How do organizers and advocates use art to promote and demystify the struggle for disability justice and its connections to other liberation movements? On the 43rd episode of the Activist Files, Senior Legal Worker Leah Todd speaks with Britney Wilson, a poet and writer who was featured in the Brave New Voices documentary series, attorney, and Associate Professor of Law and Director of the Civil Rights and Disability Justice Clinic at New York Law School, and Lucy Trieshmann, an educator and writer, third year law student at New York University School of Law, co-founder of the Breaking Point Project, and treasurer of the National Disabled Law Students Association, about using art, storytelling, advocacy, and litigation as tools to move towards a world beyond ableism, criminalization, and other forms of discrimination. Both members of the extended Center for Constitutional Rights family, Britney is a former Bertha Justice fellow, and Lucy is a former Ella Baker summer intern. The podcast coincides with the observation of National Disability Employment Awareness Month in October.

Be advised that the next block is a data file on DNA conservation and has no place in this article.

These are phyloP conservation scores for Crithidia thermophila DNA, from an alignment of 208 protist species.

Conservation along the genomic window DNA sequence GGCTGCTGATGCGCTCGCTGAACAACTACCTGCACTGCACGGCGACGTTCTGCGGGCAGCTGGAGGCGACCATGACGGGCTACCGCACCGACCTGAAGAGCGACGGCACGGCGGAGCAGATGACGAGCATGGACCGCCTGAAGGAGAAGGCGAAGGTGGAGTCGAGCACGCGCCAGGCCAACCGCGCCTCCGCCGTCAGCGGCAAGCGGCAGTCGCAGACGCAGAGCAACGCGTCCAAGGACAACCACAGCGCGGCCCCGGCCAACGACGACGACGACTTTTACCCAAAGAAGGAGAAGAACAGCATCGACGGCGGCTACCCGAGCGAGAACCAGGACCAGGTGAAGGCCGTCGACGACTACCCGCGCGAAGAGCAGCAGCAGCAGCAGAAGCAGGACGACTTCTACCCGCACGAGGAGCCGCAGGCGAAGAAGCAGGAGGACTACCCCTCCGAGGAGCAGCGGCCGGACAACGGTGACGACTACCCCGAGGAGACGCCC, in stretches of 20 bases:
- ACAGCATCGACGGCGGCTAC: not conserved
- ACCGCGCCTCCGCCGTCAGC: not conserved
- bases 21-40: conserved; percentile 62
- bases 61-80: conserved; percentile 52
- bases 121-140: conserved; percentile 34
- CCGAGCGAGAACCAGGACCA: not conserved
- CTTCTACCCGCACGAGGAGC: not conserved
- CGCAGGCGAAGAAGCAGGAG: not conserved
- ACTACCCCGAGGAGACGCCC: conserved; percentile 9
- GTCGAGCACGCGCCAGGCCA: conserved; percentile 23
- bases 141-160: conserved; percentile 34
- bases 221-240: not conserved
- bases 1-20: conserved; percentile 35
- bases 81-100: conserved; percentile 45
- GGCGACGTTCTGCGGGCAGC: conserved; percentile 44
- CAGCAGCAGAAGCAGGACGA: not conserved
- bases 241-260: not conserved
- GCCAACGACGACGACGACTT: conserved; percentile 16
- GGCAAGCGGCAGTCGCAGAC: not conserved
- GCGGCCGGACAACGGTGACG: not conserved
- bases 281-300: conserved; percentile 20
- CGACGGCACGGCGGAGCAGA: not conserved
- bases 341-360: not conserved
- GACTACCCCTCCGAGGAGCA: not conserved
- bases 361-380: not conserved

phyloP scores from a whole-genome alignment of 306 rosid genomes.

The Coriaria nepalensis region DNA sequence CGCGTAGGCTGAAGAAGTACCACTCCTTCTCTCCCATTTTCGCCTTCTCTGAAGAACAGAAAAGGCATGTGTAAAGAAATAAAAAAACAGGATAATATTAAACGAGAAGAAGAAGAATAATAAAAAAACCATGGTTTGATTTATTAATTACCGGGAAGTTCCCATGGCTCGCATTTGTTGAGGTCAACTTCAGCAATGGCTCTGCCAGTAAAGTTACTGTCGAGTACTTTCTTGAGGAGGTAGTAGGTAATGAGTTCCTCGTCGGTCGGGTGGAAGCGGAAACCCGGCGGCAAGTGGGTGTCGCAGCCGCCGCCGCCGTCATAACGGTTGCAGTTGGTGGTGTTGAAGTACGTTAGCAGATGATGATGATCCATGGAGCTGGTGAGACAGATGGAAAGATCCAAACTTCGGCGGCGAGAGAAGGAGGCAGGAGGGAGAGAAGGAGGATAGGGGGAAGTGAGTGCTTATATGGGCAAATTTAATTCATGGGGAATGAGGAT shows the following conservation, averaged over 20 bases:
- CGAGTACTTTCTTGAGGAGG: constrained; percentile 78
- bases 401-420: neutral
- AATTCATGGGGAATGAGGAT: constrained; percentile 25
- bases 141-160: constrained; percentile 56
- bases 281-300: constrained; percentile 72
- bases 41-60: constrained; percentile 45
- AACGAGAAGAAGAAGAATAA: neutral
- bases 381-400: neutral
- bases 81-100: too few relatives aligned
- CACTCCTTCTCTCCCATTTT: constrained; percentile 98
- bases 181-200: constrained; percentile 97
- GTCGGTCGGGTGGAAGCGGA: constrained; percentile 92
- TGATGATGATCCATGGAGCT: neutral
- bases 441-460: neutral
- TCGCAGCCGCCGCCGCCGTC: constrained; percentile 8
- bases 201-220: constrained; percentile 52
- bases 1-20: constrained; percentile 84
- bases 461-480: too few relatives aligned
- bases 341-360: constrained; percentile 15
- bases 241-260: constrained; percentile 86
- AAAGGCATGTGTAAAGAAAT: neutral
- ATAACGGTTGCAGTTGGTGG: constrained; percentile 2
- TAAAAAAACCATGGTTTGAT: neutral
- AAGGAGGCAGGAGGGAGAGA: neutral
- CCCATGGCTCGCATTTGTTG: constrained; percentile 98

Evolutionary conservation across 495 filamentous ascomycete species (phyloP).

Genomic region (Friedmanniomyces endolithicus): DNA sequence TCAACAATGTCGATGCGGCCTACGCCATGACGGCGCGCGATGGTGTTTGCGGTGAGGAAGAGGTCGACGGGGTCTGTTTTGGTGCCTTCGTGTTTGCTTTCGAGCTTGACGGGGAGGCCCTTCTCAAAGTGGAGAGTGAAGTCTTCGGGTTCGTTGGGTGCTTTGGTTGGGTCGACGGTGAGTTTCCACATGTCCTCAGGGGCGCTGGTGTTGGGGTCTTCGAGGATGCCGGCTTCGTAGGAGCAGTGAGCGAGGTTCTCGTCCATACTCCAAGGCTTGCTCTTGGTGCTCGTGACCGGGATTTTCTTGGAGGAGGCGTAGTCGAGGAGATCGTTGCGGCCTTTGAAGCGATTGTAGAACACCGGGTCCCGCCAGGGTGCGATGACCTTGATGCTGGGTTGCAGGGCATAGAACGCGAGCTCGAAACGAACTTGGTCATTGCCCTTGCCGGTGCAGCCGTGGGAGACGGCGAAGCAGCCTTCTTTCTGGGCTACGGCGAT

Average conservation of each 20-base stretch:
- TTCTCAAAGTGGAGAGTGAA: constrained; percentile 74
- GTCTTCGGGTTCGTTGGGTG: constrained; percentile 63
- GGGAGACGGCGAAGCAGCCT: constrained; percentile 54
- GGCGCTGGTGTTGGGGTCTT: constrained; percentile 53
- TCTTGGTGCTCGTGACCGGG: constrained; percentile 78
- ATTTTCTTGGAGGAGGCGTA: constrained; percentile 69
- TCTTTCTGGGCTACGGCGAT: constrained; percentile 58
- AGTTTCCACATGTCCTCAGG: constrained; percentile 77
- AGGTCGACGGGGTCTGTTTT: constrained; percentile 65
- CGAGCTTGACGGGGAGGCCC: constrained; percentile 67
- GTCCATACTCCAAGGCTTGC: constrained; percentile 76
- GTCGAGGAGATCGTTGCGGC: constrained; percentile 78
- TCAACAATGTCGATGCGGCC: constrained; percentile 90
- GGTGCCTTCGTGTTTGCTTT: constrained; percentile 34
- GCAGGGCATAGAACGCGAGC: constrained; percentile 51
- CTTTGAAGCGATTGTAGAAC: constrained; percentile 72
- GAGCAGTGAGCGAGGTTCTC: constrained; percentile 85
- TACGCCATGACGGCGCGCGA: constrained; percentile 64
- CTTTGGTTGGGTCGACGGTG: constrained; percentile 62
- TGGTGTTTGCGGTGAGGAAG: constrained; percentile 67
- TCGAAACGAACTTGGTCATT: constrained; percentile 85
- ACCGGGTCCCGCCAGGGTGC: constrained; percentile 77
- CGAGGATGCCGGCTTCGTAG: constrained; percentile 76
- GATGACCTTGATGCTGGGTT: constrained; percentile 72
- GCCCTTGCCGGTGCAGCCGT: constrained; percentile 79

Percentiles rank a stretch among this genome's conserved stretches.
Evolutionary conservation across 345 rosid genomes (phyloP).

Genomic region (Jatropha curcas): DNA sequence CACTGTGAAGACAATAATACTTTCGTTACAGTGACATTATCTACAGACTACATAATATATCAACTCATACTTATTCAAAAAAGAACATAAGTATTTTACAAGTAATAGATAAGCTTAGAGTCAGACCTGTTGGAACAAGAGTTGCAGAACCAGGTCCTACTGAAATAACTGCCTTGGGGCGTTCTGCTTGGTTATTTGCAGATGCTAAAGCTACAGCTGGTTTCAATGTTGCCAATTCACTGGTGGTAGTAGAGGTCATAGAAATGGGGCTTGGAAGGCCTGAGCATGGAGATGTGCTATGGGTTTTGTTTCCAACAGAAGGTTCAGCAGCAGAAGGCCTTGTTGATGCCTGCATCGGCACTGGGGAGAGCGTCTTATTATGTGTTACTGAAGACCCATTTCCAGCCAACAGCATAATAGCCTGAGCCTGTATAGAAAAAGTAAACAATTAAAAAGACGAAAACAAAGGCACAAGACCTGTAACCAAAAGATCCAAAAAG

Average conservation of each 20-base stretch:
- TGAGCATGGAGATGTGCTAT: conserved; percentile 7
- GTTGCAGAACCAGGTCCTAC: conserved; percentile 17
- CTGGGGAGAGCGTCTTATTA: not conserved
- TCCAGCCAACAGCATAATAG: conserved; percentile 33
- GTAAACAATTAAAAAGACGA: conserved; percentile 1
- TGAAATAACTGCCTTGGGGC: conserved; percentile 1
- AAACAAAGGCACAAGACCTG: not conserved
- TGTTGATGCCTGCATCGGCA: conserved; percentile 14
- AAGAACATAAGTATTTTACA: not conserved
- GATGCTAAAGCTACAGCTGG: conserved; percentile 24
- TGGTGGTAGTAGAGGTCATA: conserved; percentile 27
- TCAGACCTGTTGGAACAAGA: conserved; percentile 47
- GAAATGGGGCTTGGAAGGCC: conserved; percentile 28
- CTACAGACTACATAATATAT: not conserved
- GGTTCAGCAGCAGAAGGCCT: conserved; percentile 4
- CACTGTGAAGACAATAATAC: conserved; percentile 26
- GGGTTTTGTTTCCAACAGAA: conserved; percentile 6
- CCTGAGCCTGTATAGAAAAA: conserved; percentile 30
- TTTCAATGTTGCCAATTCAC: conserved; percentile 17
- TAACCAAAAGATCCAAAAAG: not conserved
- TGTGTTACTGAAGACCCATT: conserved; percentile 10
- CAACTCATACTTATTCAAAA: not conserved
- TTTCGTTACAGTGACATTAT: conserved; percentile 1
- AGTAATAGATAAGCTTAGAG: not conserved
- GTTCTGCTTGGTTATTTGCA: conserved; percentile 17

Britney and Lucy discuss the ways that art can help to share important narratives and open up space for difficult conversations on controversial issues, how disability justice is situated within a larger liberation politic that includes racial, economic, LGBTQIA+ and gender justice and abolitionist frameworks, the necessity of moving beyond concepts of access and compliance towards understanding everyone's role in interdependence in order to get towards freedom, and lessons those working for justice must commit to learning in order to move beyond an ableist conception of "normalcy."
For further information:
Britney Wilson's article on Access-A-Ride: https://longreads.com/2017/09/01/on-nycs-paratransit-fighting-for-safety-respect-and-human-dignity/
Lucy Trieshmann speaks on accommodations in schools and the impact of the pandemic: https://www.teenvogue.com/story/disabled-students-school-covid
Lucy Trieshmann speaks on where she finds joy: https://www.usatoday.com/story/life/health-wellness/2021/07/21/wheelchair-users-talk-disturbing-questions-what-they-wish-you-knew/8017662002/